Post-traumatic stress disorder is a mental health problem that is inherent to people experiencing a certain stress. Often this is related to experience or to be witness to a life-threatening incident. Although this disorder is very common among the victims of sexual violence, the widest audience suffering from this disorder is the veterans of the war (American Psychiatric Association, 2013). Former soldiers and veterans suffering from PTSD often have a number of symptoms that can be variated depending on emotional stability, the severity of the events carried and individual characteristics. They are a feeling of hopelessness, despair or shame, insomnia or nightmares, the appearance of alcohol or drug addiction, loss of efficiency, depression, physical symptoms, and pain, as well as problems with communication with other people (American Psychiatric Association, 2013).
The research question is to teach people to identify the symptoms of PTSD in their relatives in time and provide the necessary support (Marsh, 2014). Social support is an important factor that helps to reduce the negative impact of stress and prevent the development of symptoms. It is important to teach the patient’s relatives the right care in order to speed up the recovery process (Marsh, 2014).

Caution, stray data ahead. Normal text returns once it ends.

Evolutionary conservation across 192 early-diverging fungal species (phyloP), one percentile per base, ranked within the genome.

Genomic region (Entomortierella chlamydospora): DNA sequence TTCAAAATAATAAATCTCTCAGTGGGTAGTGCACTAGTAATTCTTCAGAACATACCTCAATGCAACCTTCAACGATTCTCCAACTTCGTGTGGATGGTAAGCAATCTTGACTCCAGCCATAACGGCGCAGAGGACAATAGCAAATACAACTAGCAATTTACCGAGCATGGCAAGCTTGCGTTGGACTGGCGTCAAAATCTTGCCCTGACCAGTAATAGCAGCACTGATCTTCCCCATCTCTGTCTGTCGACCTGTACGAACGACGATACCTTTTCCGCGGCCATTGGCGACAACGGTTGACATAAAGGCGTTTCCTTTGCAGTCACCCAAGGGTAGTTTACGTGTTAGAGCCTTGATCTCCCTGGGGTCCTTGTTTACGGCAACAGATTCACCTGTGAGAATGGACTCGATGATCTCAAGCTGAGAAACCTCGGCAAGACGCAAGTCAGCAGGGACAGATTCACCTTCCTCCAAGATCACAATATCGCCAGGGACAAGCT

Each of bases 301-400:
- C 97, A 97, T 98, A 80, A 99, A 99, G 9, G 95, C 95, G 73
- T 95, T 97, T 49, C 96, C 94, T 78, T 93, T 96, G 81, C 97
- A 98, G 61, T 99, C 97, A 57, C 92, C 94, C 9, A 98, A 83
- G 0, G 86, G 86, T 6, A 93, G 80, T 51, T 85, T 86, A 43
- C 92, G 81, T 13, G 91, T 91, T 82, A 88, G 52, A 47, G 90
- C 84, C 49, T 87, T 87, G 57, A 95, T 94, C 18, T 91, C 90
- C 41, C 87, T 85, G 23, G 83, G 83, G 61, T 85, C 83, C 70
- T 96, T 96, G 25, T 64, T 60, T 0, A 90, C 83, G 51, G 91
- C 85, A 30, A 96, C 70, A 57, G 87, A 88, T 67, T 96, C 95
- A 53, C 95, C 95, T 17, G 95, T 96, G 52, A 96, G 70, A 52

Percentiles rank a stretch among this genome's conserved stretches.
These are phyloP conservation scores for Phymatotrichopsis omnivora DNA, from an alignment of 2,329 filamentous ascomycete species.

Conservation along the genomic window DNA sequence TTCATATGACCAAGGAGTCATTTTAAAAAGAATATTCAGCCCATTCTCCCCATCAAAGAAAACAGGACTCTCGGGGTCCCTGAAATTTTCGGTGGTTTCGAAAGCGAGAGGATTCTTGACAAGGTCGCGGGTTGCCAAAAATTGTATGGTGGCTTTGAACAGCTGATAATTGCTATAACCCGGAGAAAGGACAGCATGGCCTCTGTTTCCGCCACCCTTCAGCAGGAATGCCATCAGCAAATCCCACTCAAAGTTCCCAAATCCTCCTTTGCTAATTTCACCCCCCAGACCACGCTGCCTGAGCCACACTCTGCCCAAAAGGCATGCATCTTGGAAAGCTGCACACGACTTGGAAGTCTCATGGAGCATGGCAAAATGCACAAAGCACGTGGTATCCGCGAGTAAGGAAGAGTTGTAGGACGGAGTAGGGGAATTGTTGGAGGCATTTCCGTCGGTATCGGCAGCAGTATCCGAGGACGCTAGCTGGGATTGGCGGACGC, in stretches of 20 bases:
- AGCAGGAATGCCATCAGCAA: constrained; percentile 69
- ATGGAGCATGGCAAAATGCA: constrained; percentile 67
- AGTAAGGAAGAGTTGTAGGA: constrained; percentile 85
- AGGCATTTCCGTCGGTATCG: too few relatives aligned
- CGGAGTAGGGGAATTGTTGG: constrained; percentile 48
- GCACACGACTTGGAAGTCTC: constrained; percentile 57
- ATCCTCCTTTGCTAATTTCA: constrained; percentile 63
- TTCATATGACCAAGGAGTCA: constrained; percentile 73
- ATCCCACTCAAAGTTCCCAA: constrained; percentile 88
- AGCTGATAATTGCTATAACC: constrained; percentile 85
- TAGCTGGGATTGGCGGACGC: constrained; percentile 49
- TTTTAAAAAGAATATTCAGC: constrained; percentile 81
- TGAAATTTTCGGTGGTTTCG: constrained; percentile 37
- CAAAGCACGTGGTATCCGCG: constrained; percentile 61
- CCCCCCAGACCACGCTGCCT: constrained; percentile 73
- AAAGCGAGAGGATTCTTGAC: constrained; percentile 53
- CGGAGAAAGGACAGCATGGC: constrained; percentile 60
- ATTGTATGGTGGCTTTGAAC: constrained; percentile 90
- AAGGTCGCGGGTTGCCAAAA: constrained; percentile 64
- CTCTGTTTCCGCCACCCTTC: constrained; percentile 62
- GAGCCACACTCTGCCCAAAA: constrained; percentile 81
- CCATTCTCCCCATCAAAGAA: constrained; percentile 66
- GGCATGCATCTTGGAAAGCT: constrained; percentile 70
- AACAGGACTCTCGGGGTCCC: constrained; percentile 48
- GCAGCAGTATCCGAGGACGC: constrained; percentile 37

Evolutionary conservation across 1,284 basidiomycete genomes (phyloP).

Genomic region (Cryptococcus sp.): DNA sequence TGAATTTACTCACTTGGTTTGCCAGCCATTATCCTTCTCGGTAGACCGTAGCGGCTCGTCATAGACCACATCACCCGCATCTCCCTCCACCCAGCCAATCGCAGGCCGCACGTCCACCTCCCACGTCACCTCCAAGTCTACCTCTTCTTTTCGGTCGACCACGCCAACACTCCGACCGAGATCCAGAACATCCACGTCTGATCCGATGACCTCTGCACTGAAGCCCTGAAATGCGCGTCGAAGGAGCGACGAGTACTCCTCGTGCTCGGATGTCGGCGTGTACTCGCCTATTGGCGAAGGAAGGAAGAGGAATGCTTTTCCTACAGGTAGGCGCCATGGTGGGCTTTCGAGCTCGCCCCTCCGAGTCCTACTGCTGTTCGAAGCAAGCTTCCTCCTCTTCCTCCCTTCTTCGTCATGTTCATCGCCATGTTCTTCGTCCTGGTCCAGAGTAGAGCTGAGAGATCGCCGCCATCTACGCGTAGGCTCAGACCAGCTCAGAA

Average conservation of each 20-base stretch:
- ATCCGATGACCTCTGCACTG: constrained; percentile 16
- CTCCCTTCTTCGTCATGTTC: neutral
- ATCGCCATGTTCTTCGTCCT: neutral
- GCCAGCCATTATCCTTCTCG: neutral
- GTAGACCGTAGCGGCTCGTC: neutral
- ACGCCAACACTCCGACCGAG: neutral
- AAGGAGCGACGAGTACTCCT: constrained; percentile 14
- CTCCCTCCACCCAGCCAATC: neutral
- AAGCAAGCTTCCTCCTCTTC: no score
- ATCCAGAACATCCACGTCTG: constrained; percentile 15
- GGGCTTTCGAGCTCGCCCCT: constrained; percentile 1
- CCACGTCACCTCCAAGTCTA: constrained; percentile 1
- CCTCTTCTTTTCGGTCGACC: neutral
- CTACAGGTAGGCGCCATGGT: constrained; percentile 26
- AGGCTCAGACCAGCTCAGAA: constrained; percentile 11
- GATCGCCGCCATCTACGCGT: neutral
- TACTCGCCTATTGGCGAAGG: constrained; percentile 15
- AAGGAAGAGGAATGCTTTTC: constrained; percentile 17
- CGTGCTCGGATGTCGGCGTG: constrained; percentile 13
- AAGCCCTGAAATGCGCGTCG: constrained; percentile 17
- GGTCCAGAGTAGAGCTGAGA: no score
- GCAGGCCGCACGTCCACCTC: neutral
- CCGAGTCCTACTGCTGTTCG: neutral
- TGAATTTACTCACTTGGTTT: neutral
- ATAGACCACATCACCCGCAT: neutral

Cognitive-behavioral therapy is the most effective methods of treatment of PTSD symptoms in veterans (U.S. Department of Veterans Affairs, 2017). Taking certain antidepressants may be effective in eliminating some of PTSD symptoms and nightmares. Although the use of medications can contribute to an instant but short improvement in health, one of the goals of the study is an alternative way of treating – drug-free cognitive therapy. It must be remembered that benzodiazepines and atypical antipsychotics do not treat the main symptoms of PTSD and can be addictive, which can significantly worsen the patient’s condition. Therefore, the research purpose is to observe the progress and overcome the symptoms in this group of patients, making some interventions if necessary to prevent deterioration (U.S. Department of Veterans Affairs, 2017).